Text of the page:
As a child, Christmases were always spent at my grandparents’ house on the south coast of England in Bournemouth. There, my five cousins and I would be spoilt rotten by my grandmother who would feed us to bursting on jam sponges, brownies and other such treats.
Amidst this close family period of togetherness, there was always the shadowed presence of my grandfather; a short, reclusive man, who – after marrying my grandmother when he was in his late forties – was already well into his twilight years at my birth.
All the grandchildren were scared of him when they were young. Despite being deaf, he seemed to have an uncanny ability to sense when wrongdoings were underway, and, although he rarely spoke, his stony glare would be enough to send shivers and whispers round the room.
As we became older, he became less a figure of fear and more a subject of curiosity and mocking. We created urban myths about him – that he was not really deaf, that he had spy holes in the walls, that he kept notes on each of us, recording our every movement in a secret diary.
One year, my sister and I were rooting through the house, something we frequently did as there was always plenty of strange junk stashed away in cubby holes. On opening a small cupboard under the bathroom sink we were surprised to find parcels of food hidden away. Tins of homemade jam and preserved fruit dated half a decade ago, multipacks of Mars and Snickers stuffed right to the back, everything rotten or in crusted packets with the seals turning orange.
We knew it all belonged to our grandfather; his curious habits seemed to have no bounds – shooting at squirrels with a rifle, scraping a lone pea off a plate into a dish in the fridge for later, or simply locking himself away for hours at a time.
My uncle once told me that he had seen him out in the garden, in the middle of a storm, clutching a saucepan whilst feeling the falling rain with his hand. He was setting up numerous pans to collect the water, to store inside for later. The house was in an upper-middle class suburb; running water was not a rare commodity.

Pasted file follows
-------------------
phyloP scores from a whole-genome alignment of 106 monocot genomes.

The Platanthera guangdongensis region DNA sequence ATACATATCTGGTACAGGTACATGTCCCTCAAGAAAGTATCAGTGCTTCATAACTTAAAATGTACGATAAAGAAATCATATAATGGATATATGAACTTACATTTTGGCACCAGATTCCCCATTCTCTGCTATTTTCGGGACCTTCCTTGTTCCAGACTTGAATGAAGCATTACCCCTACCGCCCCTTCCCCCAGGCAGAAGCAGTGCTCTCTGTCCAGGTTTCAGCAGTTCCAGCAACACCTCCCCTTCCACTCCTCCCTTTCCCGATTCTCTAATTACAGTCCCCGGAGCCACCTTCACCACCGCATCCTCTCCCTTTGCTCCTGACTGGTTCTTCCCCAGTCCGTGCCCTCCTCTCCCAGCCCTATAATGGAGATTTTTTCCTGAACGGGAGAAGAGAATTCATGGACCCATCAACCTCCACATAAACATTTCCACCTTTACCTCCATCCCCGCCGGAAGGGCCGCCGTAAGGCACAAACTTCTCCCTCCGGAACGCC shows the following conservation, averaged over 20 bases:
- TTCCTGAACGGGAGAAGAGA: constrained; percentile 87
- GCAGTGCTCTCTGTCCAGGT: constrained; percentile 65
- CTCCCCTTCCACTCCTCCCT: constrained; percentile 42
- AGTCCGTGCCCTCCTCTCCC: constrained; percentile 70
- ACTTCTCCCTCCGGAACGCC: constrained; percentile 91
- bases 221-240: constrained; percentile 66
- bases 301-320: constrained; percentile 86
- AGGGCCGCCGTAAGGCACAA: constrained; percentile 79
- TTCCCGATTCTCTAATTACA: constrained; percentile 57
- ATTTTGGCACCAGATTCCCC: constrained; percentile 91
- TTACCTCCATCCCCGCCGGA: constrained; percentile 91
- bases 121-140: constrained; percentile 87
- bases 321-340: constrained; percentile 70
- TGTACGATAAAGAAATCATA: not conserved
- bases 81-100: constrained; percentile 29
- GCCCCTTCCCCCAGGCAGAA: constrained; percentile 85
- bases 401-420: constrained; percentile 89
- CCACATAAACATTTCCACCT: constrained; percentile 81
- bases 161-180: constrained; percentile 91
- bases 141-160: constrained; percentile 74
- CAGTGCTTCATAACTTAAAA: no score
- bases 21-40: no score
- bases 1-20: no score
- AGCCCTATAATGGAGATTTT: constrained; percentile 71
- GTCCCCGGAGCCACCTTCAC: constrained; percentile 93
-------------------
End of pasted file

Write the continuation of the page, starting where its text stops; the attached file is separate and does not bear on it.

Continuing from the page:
When my grandfather passed away, I spent an afternoon sifting through his boxed-up pictures, many of them from his time in the army as an engineer in Burma –predominantly on the front line. I had always been aware that he’d been in the war in some capacity but had never really known about it in any detail; he’d never really spoken about it. He’d never spoken of anything really. As far as I’m aware he kept no journal, or if he did, it is hidden or destroyed.
Like many, he was unable to recount his experiences in the war, as far as I know, to anyone. Which is strange when you think about it: these days, every form of media is filled with detailed accounts of the world wars – literature, films, poems – yet still it remains an incomprehensible period in time for our generations. Accounts always seem sensationalised, trivialised, romanticised or too humorous to be real. They paint a picture that seems alien, that we could never be a part of.
It will not be long before all that’s left are second or third or fourth-hand tales – old family anecdotes or the abstract images of popular culture. Stories stashed away in attics and boxes – rotting like Mars bars at the back of the cupboard, hardly daring to have once been true.
Photo courtesy of San Diego Air and Space Museum Archive